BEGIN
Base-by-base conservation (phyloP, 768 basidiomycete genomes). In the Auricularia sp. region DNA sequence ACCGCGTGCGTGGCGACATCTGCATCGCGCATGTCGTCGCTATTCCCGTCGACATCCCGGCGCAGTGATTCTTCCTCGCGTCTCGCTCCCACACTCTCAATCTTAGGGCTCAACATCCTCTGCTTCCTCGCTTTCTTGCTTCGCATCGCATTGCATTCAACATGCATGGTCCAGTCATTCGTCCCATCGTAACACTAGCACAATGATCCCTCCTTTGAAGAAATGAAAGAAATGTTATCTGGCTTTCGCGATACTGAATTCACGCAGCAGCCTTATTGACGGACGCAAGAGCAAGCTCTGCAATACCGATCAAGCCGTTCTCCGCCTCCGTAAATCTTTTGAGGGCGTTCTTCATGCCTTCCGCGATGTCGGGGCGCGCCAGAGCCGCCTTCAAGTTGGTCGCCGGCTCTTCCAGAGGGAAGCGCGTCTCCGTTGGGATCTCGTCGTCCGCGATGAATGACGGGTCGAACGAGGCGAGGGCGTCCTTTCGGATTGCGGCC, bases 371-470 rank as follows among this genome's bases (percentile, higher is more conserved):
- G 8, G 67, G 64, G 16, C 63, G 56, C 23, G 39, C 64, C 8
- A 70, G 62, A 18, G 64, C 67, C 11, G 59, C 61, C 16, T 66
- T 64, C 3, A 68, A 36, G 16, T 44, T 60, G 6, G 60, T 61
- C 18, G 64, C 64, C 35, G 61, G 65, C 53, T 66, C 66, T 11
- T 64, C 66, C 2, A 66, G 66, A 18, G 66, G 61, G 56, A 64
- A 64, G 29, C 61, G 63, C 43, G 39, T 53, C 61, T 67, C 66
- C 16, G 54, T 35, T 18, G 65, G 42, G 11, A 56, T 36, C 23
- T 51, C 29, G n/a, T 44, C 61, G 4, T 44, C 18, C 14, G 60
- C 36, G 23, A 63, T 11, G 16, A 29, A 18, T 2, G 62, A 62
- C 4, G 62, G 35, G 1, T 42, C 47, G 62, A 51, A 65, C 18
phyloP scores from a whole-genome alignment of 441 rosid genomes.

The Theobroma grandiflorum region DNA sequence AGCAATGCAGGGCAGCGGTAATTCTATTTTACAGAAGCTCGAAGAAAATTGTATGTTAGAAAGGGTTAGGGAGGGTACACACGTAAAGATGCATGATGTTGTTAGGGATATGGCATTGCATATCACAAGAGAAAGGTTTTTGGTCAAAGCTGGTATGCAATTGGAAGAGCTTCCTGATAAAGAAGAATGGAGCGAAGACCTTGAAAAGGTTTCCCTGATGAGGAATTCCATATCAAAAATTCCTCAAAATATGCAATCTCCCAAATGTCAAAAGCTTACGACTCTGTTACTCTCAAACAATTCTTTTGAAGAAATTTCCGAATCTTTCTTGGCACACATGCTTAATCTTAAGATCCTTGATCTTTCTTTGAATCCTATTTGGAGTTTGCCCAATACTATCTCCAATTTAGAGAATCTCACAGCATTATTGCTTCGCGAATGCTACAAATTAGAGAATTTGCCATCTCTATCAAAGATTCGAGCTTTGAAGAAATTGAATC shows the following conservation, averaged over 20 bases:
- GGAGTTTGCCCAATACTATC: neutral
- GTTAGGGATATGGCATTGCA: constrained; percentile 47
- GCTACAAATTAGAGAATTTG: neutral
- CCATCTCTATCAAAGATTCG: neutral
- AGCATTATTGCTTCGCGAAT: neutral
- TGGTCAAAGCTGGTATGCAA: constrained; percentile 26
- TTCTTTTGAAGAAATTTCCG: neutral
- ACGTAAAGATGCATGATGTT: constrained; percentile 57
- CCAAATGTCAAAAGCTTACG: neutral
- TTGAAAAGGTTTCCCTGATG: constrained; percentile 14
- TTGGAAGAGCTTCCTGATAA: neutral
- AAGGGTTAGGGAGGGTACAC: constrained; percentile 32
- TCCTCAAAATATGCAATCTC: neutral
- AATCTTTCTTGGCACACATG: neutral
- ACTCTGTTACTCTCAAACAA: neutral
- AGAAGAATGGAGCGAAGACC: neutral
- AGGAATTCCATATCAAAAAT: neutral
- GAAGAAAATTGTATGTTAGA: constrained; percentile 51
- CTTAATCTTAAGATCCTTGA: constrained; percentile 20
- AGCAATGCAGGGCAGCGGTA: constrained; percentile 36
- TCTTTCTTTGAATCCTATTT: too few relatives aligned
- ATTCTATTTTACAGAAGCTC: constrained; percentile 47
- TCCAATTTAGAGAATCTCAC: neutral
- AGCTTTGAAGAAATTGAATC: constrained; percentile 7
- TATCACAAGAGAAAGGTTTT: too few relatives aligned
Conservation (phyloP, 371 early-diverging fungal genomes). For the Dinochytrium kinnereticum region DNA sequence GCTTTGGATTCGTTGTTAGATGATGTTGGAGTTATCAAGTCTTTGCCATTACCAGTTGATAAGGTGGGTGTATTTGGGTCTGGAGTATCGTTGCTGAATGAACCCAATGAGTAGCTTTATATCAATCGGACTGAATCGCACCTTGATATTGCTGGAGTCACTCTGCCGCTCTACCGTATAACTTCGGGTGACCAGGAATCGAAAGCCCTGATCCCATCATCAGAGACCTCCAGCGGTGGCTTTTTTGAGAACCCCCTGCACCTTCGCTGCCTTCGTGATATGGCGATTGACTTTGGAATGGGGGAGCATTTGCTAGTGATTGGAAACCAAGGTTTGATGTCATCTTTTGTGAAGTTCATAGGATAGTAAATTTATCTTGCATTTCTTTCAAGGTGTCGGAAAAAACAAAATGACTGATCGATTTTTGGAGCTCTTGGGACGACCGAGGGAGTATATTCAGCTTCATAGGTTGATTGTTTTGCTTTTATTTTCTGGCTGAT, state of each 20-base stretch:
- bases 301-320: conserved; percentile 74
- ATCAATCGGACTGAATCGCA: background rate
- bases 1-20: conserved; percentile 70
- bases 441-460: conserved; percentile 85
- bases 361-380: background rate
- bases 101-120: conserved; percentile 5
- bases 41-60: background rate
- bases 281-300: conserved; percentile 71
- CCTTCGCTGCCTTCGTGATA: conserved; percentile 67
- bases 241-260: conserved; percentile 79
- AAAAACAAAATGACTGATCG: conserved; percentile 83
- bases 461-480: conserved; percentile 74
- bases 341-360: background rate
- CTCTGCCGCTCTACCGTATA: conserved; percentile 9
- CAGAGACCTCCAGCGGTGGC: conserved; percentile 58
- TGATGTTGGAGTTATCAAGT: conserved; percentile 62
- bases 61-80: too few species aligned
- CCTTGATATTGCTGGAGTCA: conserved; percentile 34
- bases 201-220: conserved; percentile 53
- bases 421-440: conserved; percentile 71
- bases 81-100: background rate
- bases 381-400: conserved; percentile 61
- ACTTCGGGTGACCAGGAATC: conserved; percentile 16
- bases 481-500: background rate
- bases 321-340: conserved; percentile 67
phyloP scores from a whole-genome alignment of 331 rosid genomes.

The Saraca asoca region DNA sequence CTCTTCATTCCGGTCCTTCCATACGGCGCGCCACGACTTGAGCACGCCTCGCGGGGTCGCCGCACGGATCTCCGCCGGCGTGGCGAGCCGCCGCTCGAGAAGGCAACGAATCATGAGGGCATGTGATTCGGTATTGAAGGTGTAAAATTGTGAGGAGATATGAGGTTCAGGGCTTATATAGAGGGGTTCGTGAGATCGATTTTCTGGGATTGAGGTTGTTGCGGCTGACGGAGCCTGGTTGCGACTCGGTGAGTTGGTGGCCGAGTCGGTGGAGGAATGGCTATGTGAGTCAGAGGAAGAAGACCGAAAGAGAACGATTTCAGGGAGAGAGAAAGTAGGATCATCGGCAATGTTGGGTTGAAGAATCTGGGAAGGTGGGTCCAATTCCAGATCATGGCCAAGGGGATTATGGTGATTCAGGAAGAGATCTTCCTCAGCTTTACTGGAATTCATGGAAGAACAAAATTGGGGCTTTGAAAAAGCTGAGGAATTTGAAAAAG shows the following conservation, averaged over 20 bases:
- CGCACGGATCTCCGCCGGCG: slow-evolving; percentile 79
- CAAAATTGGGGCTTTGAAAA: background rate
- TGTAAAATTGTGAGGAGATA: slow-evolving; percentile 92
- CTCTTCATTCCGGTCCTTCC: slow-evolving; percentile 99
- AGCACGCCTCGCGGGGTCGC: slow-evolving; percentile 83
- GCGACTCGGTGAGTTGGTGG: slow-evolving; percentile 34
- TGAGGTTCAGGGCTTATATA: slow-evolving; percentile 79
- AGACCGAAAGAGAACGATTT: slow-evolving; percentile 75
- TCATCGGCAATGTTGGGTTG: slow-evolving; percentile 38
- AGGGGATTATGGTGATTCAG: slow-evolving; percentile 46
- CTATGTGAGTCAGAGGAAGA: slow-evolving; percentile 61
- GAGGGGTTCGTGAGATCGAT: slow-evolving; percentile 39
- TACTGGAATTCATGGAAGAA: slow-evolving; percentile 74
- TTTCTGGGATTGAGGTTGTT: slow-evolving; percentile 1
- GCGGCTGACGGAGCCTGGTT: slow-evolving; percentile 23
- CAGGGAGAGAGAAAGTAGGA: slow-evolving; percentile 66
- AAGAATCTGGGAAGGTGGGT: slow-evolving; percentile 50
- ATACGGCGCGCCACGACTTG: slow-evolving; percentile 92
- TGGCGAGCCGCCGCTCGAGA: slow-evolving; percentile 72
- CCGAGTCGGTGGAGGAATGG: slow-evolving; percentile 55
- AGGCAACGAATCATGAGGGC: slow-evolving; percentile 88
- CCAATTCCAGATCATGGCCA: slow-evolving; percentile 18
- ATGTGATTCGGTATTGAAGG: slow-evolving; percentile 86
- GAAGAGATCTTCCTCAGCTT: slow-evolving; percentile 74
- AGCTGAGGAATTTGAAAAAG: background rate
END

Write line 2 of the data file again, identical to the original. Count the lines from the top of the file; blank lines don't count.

- G 8, G 67, G 64, G 16, C 63, G 56, C 23, G 39, C 64, C 8